there is a lot going on. I would continue to take the things away and if he is going to search for them, then I would "store" them at a pawn shop and he could WORK for the privilege of EVER getting them back. He would NOT earn cash from me, but instead would earn cash credited into an account that I would then use to pay the pawn shop. I would not accept cash from him to pay the pawn shop because then he could steal it from me and use it to pay me for the things that were taken as a consequence.

    If you don't want the hassle of that, then get some strong locks, the kind for doors to the outside, not the kind for interior doors, that require a key to open the door, and I would lock the doors to my bedroom, study, any area I don't wnat him in. The keys would be on my person at ALL times and that door would NEVER be left unlocked, not even for a moment. There is not need to explain this to him, or tell hm ahead fo time that you are locking the door because he is such a snoop and violates your privacy. I would just do it Then when I took something away, it would go behind the locked door.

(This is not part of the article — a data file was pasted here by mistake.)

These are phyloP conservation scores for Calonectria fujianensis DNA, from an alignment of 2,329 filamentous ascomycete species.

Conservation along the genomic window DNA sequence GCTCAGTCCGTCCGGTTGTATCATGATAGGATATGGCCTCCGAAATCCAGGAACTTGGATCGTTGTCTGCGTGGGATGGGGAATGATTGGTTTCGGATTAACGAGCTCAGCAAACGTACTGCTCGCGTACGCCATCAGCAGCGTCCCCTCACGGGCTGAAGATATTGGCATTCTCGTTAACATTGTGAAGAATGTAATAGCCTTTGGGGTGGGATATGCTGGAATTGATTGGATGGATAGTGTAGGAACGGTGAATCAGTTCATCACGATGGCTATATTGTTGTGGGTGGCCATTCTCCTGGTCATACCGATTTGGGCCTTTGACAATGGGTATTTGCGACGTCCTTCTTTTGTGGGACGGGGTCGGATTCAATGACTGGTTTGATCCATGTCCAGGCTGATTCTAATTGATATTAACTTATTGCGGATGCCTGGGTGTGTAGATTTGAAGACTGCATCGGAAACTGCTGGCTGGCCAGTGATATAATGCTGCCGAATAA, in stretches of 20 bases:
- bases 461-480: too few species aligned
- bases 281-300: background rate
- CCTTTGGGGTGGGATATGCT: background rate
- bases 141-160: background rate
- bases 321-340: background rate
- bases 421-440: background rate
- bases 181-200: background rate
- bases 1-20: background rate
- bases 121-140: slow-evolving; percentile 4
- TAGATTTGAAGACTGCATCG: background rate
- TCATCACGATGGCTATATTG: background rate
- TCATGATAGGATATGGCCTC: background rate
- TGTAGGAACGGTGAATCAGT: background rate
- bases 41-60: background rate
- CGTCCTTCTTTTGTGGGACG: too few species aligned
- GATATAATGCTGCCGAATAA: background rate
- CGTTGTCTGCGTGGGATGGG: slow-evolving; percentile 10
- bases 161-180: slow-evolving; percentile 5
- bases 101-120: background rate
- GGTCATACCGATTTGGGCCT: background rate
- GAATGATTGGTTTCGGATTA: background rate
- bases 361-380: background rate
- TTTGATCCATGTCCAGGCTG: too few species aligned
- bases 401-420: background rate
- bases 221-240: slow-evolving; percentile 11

Moslty that would happen because I HATE when people go through my stuff.

    I would work on loosening the strings as he gets older and EARNS it. At 13 he is proving he isn't ready for unlimited use of cell phone, etc.... But I don't know many kids who ARE able to self limit themselves on computer games, cell phone, etc... at age 13.

    WHy not switch him to a tracfone or net10 phone and then when he uses his minutes up, it is HIS problem to buy more or not for the month or however long you think they should last?